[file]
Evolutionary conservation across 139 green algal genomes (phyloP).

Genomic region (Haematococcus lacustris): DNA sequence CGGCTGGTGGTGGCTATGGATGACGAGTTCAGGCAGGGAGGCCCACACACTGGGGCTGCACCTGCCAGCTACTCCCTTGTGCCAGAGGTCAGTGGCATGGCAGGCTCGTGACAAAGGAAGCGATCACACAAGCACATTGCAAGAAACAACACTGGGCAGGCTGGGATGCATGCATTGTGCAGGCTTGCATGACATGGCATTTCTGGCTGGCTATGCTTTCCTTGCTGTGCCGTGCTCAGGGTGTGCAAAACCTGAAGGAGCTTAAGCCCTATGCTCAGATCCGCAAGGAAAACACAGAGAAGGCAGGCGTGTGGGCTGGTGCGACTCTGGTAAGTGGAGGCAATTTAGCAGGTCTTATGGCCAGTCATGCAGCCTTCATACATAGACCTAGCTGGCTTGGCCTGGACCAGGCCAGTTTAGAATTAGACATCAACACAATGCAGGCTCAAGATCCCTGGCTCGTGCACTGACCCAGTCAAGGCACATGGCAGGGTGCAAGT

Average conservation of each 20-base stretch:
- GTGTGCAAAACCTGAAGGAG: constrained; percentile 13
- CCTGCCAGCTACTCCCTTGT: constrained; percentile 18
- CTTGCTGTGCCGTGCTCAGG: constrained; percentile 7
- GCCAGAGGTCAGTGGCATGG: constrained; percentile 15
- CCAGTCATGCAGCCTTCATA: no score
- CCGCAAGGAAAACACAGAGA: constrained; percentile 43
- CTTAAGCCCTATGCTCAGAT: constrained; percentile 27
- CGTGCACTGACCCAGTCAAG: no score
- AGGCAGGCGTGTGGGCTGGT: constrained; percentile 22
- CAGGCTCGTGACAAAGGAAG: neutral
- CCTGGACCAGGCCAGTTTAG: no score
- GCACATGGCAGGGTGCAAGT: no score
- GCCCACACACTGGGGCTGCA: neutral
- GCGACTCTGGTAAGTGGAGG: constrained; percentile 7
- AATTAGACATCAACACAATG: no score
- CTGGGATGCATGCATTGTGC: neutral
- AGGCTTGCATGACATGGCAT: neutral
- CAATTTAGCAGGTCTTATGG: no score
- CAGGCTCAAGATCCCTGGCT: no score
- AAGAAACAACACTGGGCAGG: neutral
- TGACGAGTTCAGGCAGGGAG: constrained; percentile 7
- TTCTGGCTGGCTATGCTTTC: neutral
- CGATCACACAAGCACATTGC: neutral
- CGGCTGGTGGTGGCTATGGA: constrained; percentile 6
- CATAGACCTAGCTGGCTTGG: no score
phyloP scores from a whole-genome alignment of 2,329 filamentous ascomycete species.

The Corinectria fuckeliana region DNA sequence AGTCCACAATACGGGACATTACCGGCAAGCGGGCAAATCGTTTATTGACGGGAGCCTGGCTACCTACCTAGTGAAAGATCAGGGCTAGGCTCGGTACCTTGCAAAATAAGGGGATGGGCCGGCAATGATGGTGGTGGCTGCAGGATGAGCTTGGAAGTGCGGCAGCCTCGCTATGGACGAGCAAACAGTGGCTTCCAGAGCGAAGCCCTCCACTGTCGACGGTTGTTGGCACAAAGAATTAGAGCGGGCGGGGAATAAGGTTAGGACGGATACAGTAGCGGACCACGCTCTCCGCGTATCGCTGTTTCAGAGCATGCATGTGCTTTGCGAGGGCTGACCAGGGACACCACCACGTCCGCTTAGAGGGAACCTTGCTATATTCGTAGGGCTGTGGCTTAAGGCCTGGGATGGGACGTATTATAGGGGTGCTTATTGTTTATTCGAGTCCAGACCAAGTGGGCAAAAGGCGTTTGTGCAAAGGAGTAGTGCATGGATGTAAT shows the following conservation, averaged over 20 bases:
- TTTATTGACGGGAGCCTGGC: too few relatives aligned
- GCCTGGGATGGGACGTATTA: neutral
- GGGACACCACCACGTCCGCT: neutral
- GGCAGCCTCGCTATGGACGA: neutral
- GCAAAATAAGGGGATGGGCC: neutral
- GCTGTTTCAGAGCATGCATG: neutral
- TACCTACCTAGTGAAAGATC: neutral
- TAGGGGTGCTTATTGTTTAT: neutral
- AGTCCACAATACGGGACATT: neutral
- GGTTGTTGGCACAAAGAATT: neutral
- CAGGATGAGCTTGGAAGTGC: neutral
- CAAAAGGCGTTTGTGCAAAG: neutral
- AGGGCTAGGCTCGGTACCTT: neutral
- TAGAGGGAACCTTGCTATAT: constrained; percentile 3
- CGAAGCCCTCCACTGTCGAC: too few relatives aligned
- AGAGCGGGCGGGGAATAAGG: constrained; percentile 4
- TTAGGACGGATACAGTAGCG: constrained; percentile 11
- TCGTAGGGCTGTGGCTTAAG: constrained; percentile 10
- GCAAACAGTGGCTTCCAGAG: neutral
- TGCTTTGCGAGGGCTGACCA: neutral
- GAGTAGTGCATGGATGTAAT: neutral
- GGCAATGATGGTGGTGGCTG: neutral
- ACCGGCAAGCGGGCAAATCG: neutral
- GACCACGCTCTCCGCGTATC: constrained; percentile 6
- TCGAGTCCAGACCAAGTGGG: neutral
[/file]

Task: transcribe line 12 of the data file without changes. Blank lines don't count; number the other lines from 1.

- AGGCAGGCGTGTGGGCTGGT: constrained; percentile 22